• wow - Dr. Dryden is extremely well respected and speaks around the world. I have asked him, and the response is exactly what Jess said is his answer....
    - There are many excellent products - talk to your veterinarian about your pet's lifestyle, and depending also on geography and the household, he/she will make an appropriate recommendation.

    He doesn't recommend specific products - but does talk about how certain products may be easier to use or certain products might be appropriate for flea and tick control in one, or fleas and heartworm in one.....etc. Most of all the message is to see your veterinarian - don't guess or choose product based on a sale or what is at your eye level. I SO SO SO much agree with that!

    Dryden is also a great collector of data on flea/tick products. I have ENORMOUS respect for him, and so does the profession.

    By the way, I won an award from the AKC one year for Community Service. The AKC (which I am sometimes a fan, sometimes not) had nothing to do with the naming of the recipient. Not sure if that is the case for vet of the year which you refer - but I bet it is.

  • I think it needs to be disclosed that Dr. Dryden has received financial benefits from Bayer Animal Health, Elanco, Merial, Novartis Animal Health, Pfizer Animal Health, and Summit VetPharm.

    https://s3.amazonaws.com/assets.prod.vetlearn.com/mmah/b3/13d816bade43d7b81417b12db85cbb/filePV0610_Parasites101.pdf

    In 2010, he apparently received over $300,000, from Summit VetPharm (which was acquired by Ceva last year) for studies regarding the efficacy of Vectra 3D.

    http://www.k-state.edu/research/awards/fy2010/index.htm

    The 2010 Veterinarian of the Year Award was presented to Dr. Dryden by Ceva. I'm pretty sure they selected the recipient.

    This symbiotic relationship between the pharmaceutical industry and veterinary medicine is deeply troublesome.

  • Dr. Dryden has received financial benefits from Bayer Animal Health, Elanco, Merial, Novartis Animal Health, Pfizer Animal Health, and Summit VetPharm.

    https://s3.amazonaws.com/assets.prod.vetlearn.com/mmah/b3/13d816bade43d7b81417b12db85cbb/filePV0610_Parasites101.pdf

    In 2010, he apparently received over $300,000, from Summit VetPharm (which was acquired by Ceva last year) for studies regarding the efficacy of Vectra 3D.

    http://www.k-state.edu/research/awards/fy2010/index.htm

    The 2010 Veterinarian of the Year Award was presented to Dr. Dryden by Ceva. I'm pretty sure they selected the recipient.

    This symbiotic relationship between the pharmaceutical industry and veterinary medicine is deeply troublesome.

  • I respect Dr. Dryden, but it's a little disconcerting to know that he was honored as Ceva's 2010 Veterinarian of the Year -- the same year that he received over $300K from Summit VetPharm (which was acquired by Ceva last year) to study the efficacy of Vectra 3D.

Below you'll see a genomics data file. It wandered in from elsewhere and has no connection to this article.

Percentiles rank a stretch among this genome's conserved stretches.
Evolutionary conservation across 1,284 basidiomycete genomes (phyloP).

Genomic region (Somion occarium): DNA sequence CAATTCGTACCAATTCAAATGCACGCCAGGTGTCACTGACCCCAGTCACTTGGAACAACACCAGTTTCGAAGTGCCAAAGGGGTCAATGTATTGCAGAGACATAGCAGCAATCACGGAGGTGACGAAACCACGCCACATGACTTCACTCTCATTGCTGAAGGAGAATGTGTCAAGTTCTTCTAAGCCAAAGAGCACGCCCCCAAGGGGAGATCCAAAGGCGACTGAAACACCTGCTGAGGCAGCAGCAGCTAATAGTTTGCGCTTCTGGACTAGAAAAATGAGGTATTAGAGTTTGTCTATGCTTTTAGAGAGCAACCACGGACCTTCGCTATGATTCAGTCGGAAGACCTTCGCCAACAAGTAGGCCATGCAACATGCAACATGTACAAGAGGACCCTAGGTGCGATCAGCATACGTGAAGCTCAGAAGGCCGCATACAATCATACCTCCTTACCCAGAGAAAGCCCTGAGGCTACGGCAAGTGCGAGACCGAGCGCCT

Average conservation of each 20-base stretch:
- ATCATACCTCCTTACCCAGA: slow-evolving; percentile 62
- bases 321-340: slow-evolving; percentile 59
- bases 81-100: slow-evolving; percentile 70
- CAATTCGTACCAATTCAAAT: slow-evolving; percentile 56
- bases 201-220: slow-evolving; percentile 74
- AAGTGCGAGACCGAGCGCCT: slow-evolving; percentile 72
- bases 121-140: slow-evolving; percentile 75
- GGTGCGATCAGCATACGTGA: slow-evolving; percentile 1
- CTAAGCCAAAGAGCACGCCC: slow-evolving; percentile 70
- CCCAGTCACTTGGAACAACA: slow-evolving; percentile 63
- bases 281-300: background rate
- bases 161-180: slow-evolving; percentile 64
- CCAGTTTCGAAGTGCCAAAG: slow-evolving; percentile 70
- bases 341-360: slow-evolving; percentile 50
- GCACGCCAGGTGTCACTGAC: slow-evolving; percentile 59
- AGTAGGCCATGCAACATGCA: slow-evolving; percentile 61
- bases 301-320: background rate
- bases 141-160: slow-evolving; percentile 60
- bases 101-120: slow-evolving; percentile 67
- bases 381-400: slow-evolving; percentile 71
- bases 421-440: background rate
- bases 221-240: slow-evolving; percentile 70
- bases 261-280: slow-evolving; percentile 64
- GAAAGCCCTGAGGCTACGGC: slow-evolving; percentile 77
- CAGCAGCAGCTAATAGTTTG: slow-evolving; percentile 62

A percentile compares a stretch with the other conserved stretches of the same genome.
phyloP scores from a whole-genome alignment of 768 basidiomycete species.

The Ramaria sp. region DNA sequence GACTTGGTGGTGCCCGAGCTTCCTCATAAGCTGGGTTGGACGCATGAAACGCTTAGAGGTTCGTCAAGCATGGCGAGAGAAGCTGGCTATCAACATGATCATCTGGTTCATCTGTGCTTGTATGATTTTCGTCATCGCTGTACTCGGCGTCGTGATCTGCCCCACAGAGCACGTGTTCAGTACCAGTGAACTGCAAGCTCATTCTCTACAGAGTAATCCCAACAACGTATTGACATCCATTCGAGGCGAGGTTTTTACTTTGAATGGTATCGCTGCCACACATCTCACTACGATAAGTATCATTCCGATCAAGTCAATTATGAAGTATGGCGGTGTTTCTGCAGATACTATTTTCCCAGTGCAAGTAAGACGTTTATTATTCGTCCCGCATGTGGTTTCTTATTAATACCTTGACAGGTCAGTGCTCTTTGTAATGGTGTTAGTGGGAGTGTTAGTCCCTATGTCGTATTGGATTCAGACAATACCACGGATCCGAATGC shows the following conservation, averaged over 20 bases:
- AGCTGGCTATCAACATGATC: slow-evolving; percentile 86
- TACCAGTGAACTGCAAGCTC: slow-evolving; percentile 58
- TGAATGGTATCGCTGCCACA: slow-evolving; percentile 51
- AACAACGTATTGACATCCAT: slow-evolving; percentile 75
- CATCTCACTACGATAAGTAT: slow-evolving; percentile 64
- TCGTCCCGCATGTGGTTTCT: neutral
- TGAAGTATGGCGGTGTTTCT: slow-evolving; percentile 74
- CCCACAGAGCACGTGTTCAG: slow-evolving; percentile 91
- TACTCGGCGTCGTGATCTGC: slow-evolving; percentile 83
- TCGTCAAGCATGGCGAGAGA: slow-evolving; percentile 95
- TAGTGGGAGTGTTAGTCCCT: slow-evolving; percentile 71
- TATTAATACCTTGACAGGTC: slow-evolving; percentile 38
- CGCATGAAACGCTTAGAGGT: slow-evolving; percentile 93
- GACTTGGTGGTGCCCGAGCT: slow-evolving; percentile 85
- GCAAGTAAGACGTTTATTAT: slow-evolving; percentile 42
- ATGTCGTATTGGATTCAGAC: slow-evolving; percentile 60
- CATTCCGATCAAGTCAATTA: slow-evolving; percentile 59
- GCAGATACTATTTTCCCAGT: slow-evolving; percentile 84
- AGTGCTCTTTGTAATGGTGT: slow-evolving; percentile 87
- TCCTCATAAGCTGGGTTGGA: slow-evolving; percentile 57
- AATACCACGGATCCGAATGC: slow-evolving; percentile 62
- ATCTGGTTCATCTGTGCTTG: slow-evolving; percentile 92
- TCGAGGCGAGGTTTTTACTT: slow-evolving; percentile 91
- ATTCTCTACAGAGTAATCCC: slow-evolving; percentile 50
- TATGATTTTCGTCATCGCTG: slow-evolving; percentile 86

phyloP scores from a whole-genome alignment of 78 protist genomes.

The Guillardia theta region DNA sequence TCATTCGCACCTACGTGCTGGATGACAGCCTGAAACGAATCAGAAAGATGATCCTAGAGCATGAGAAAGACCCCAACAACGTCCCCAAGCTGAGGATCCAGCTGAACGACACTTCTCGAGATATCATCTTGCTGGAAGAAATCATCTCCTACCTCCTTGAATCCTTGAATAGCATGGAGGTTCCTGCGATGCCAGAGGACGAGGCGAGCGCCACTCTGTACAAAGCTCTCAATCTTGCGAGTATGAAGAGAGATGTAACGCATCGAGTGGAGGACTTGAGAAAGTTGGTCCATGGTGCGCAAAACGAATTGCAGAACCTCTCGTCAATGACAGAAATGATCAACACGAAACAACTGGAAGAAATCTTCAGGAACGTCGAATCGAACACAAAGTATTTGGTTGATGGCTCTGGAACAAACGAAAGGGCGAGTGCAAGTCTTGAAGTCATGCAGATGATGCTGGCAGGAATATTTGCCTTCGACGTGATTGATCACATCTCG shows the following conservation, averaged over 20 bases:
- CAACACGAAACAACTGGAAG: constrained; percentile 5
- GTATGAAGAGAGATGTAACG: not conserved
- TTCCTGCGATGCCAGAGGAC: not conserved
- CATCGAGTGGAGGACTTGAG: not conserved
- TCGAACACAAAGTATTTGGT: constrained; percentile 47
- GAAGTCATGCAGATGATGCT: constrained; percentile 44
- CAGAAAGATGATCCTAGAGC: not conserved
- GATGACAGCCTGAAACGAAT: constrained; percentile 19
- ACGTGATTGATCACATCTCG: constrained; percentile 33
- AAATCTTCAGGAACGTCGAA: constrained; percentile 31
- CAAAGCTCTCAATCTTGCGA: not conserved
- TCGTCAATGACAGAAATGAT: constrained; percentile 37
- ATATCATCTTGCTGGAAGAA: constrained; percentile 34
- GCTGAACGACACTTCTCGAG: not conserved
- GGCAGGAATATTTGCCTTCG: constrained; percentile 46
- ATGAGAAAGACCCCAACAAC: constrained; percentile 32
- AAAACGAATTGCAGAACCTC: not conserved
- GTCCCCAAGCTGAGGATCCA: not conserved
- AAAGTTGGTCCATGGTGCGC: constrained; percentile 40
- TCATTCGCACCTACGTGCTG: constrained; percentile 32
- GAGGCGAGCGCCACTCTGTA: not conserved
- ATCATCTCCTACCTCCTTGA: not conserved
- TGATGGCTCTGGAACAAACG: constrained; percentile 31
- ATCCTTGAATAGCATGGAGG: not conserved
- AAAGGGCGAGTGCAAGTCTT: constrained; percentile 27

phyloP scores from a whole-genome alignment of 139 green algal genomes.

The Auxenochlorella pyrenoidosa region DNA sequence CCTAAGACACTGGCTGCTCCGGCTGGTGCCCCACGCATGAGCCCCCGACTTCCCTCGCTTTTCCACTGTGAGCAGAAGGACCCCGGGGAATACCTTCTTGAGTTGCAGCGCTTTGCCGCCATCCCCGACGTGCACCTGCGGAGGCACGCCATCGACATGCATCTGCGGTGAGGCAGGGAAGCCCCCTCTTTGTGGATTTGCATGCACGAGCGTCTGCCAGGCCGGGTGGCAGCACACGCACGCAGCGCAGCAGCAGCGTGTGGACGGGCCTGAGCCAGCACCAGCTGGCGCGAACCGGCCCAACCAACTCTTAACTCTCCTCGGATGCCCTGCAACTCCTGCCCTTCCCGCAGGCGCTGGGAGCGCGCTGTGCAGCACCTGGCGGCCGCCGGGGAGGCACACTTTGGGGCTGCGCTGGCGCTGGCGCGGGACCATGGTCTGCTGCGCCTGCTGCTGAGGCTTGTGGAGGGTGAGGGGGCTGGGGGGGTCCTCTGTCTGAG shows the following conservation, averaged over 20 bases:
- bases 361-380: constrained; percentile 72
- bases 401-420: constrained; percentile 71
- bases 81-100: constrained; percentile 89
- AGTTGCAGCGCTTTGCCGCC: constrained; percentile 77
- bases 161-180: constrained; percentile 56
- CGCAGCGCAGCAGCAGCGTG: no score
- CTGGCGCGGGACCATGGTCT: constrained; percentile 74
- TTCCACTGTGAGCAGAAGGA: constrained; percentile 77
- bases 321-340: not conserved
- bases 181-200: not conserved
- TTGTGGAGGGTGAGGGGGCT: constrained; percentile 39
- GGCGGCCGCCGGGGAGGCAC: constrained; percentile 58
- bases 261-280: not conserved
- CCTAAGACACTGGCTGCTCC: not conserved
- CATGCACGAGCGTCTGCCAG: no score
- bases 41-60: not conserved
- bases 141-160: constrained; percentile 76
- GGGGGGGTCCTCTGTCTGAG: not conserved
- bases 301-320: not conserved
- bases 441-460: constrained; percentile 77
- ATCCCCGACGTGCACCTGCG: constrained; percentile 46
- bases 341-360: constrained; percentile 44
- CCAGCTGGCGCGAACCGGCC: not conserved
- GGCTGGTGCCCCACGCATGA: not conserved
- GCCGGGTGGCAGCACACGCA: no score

• This symbiotic relationship between the pharmaceutical industry and veterinary medicine is deeply troublesome.

    Perhaps, that is true - your lines above hamishad - but it's equally as true in human medicine. Not here defending that system - just saying it is the system.

    And for pets, in particular, you are assuming veterinarians who work with industry only do so for dollars....I argue, sure, maybe...but often times it's a necessity for funding. And that funding goes into the work or university, not necessarily into personal accounts as you suggest.

    The Winn Feline Foundation, which is totally independent, and I am on their Board - for example, doesn't have enough to fund it all. I wish we did.

    Veterinary and human medicine depend on industry partnerships. Not sure that is all bad though. For starters independent veterinarians not employed by them can keep them 'honest,' if even that is necessary.

    Those I know who work in industry (relating to pets) do want to make money and care about the bottom line, but care more for pets. So to always assume the worst is far too broad a view.

    This isn't about Dryden - I can name (as can you) dozens who work with industry.

    In fact, you rattle lots of company's the fact that Dryden works with everyone speaks well of him and his work, which is an open book. Also, the vet school he works for has lots of rules which limits him in many ways.

    But most have excellent reputations for a reason.

    Also, industry has resources which makes things happen faster, better, etc. and to benefit pets.

    In fact, even with industry's help - we are very far from learning all we need to know.

    And as I said, not sure Ceva names the winner - but so what if they do? They work with many veterinarians. If Dryden is their choice as a best - what the heck? Besides, those who know Dryden (responsible for some much of what we know to put us where we are today fighting fleas, in particular) wouldn't argue any award he receives.

    I'm totally not sure what the 'controversy' is. I don't believe there's a Dryden issue here....only a broader one of industry involved in research...but as I said, right or wrong - true in human medicine as well.

  • And by the way, the topic of the story is about protection - and Dryden's messages:
    - Your pet needs protection against fleas in the fall too!
    - See your veterinarian for the right products for an individual's lifestyle and various pets they may have

    I would like to meet any veterinarian arguing those points - which I strongly agree.....If someone is out there saying that, why would anyone in the veterinary field complain. Dryden, in fact, is a huge friend to veterinary medicine - and truthfully not as great a friend to those who sell over-the-counter.

  • Thank you for your reply, Steve. I very much appreciate everything you said.

    I'm sorry for singling out Dr. Dryden. I really do respect the contribution that he has made to veterinary medicine. The only issue I had with your article was what I perceived as an endorsement for Vectra 3D -- a product that was created by Hartz, and in my opinion, is not any safer than other Hartz flea products. The fact that Vectra 3D has an easy to use applicator does not change my opinion of the product.

    I agree that industry's involvement in research is an issue that deserves greater scrutiny. Regulators and veterinarians rely upon corporate-sponsored research to evaluate the safety and efficacy of new products. If corporate funding is tainting that process, the health of pets is put in jeopardy.